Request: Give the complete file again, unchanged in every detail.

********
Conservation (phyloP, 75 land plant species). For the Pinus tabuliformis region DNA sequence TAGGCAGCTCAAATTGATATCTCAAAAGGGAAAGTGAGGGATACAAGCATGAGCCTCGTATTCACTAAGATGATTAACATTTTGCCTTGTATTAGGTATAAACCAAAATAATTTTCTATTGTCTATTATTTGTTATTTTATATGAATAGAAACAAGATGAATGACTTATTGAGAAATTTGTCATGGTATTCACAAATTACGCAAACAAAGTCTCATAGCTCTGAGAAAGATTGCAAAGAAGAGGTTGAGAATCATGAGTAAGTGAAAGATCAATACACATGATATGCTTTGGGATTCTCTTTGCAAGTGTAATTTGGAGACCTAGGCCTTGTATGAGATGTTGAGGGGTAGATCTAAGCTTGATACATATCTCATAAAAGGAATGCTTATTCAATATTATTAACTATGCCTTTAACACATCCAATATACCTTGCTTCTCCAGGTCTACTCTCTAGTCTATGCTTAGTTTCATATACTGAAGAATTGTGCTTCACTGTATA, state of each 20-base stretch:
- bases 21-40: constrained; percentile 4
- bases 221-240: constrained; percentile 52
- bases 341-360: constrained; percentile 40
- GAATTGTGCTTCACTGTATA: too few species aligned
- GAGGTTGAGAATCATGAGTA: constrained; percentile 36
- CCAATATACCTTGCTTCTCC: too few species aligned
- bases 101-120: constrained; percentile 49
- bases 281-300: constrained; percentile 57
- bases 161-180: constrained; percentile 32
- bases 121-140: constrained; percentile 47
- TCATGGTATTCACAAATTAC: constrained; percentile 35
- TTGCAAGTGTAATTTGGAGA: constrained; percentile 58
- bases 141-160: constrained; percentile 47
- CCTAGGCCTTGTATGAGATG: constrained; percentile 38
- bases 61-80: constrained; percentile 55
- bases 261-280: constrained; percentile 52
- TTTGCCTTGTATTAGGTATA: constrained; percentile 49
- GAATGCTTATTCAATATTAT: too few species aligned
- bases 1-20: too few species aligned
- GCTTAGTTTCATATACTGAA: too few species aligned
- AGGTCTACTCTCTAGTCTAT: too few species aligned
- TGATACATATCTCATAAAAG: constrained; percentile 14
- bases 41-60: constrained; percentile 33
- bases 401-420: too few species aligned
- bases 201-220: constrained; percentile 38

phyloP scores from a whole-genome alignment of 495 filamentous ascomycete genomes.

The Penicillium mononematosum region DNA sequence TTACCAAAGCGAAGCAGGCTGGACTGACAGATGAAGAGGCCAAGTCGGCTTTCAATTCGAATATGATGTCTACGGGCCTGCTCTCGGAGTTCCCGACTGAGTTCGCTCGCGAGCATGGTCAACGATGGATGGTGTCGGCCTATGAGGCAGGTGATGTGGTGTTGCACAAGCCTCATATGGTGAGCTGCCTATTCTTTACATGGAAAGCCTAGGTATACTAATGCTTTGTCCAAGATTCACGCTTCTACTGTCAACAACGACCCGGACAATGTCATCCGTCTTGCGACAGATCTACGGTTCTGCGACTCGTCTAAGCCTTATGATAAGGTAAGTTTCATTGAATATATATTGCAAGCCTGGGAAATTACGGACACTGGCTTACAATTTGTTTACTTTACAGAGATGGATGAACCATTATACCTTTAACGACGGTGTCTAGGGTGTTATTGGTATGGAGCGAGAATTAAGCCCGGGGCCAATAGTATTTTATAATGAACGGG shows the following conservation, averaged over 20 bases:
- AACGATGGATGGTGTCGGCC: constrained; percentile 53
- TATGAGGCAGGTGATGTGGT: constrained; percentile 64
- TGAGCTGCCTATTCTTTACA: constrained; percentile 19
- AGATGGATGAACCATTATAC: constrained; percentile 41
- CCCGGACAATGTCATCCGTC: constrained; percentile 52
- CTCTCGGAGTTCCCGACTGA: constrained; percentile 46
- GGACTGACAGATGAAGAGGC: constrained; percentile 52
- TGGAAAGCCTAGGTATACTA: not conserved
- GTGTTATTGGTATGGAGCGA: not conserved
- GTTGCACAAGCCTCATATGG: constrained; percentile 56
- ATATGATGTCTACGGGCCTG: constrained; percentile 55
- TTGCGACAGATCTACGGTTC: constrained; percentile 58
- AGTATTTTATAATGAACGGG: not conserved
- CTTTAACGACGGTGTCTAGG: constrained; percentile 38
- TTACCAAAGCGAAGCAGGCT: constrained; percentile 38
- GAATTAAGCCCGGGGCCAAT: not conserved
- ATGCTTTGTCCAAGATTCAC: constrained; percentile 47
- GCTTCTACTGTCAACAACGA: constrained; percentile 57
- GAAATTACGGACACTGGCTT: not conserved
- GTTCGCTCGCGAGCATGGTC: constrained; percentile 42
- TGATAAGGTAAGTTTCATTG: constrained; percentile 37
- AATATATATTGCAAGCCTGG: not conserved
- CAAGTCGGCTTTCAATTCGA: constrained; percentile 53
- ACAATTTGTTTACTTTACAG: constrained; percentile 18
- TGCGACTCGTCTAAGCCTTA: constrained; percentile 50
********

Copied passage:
Conservation (phyloP, 75 land plant species). For the Pinus tabuliformis region DNA sequence TAGGCAGCTCAAATTGATATCTCAAAAGGGAAAGTGAGGGATACAAGCATGAGCCTCGTATTCACTAAGATGATTAACATTTTGCCTTGTATTAGGTATAAACCAAAATAATTTTCTATTGTCTATTATTTGTTATTTTATATGAATAGAAACAAGATGAATGACTTATTGAGAAATTTGTCATGGTATTCACAAATTACGCAAACAAAGTCTCATAGCTCTGAGAAAGATTGCAAAGAAGAGGTTGAGAATCATGAGTAAGTGAAAGATCAATACACATGATATGCTTTGGGATTCTCTTTGCAAGTGTAATTTGGAGACCTAGGCCTTGTATGAGATGTTGAGGGGTAGATCTAAGCTTGATACATATCTCATAAAAGGAATGCTTATTCAATATTATTAACTATGCCTTTAACACATCCAATATACCTTGCTTCTCCAGGTCTACTCTCTAGTCTATGCTTAGTTTCATATACTGAAGAATTGTGCTTCACTGTATA, state of each 20-base stretch:
- bases 21-40: constrained; percentile 4
- bases 221-240: constrained; percentile 52
- bases 341-360: constrained; percentile 40
- GAATTGTGCTTCACTGTATA: too few species aligned
- GAGGTTGAGAATCATGAGTA: constrained; percentile 36
- CCAATATACCTTGCTTCTCC: too few species aligned
- bases 101-120: constrained; percentile 49
- bases 281-300: constrained; percentile 57
- bases 161-180: constrained; percentile 32
- bases 121-140: constrained; percentile 47
- TCATGGTATTCACAAATTAC: constrained; percentile 35
- TTGCAAGTGTAATTTGGAGA: constrained; percentile 58
- bases 141-160: constrained; percentile 47
- CCTAGGCCTTGTATGAGATG: constrained; percentile 38
- bases 61-80: constrained; percentile 55
- bases 261-280: constrained; percentile 52
- TTTGCCTTGTATTAGGTATA: constrained; percentile 49
- GAATGCTTATTCAATATTAT: too few species aligned
- bases 1-20: too few species aligned
- GCTTAGTTTCATATACTGAA: too few species aligned
- AGGTCTACTCTCTAGTCTAT: too few species aligned
- TGATACATATCTCATAAAAG: constrained; percentile 14
- bases 41-60: constrained; percentile 33
- bases 401-420: too few species aligned
- bases 201-220: constrained; percentile 38

phyloP scores from a whole-genome alignment of 495 filamentous ascomycete genomes.

The Penicillium mononematosum region DNA sequence TTACCAAAGCGAAGCAGGCTGGACTGACAGATGAAGAGGCCAAGTCGGCTTTCAATTCGAATATGATGTCTACGGGCCTGCTCTCGGAGTTCCCGACTGAGTTCGCTCGCGAGCATGGTCAACGATGGATGGTGTCGGCCTATGAGGCAGGTGATGTGGTGTTGCACAAGCCTCATATGGTGAGCTGCCTATTCTTTACATGGAAAGCCTAGGTATACTAATGCTTTGTCCAAGATTCACGCTTCTACTGTCAACAACGACCCGGACAATGTCATCCGTCTTGCGACAGATCTACGGTTCTGCGACTCGTCTAAGCCTTATGATAAGGTAAGTTTCATTGAATATATATTGCAAGCCTGGGAAATTACGGACACTGGCTTACAATTTGTTTACTTTACAGAGATGGATGAACCATTATACCTTTAACGACGGTGTCTAGGGTGTTATTGGTATGGAGCGAGAATTAAGCCCGGGGCCAATAGTATTTTATAATGAACGGG shows the following conservation, averaged over 20 bases:
- AACGATGGATGGTGTCGGCC: constrained; percentile 53
- TATGAGGCAGGTGATGTGGT: constrained; percentile 64
- TGAGCTGCCTATTCTTTACA: constrained; percentile 19
- AGATGGATGAACCATTATAC: constrained; percentile 41
- CCCGGACAATGTCATCCGTC: constrained; percentile 52
- CTCTCGGAGTTCCCGACTGA: constrained; percentile 46
- GGACTGACAGATGAAGAGGC: constrained; percentile 52
- TGGAAAGCCTAGGTATACTA: not conserved
- GTGTTATTGGTATGGAGCGA: not conserved
- GTTGCACAAGCCTCATATGG: constrained; percentile 56
- ATATGATGTCTACGGGCCTG: constrained; percentile 55
- TTGCGACAGATCTACGGTTC: constrained; percentile 58
- AGTATTTTATAATGAACGGG: not conserved
- CTTTAACGACGGTGTCTAGG: constrained; percentile 38
- TTACCAAAGCGAAGCAGGCT: constrained; percentile 38
- GAATTAAGCCCGGGGCCAAT: not conserved
- ATGCTTTGTCCAAGATTCAC: constrained; percentile 47
- GCTTCTACTGTCAACAACGA: constrained; percentile 57
- GAAATTACGGACACTGGCTT: not conserved
- GTTCGCTCGCGAGCATGGTC: constrained; percentile 42
- TGATAAGGTAAGTTTCATTG: constrained; percentile 37
- AATATATATTGCAAGCCTGG: not conserved
- CAAGTCGGCTTTCAATTCGA: constrained; percentile 53
- ACAATTTGTTTACTTTACAG: constrained; percentile 18
- TGCGACTCGTCTAAGCCTTA: constrained; percentile 50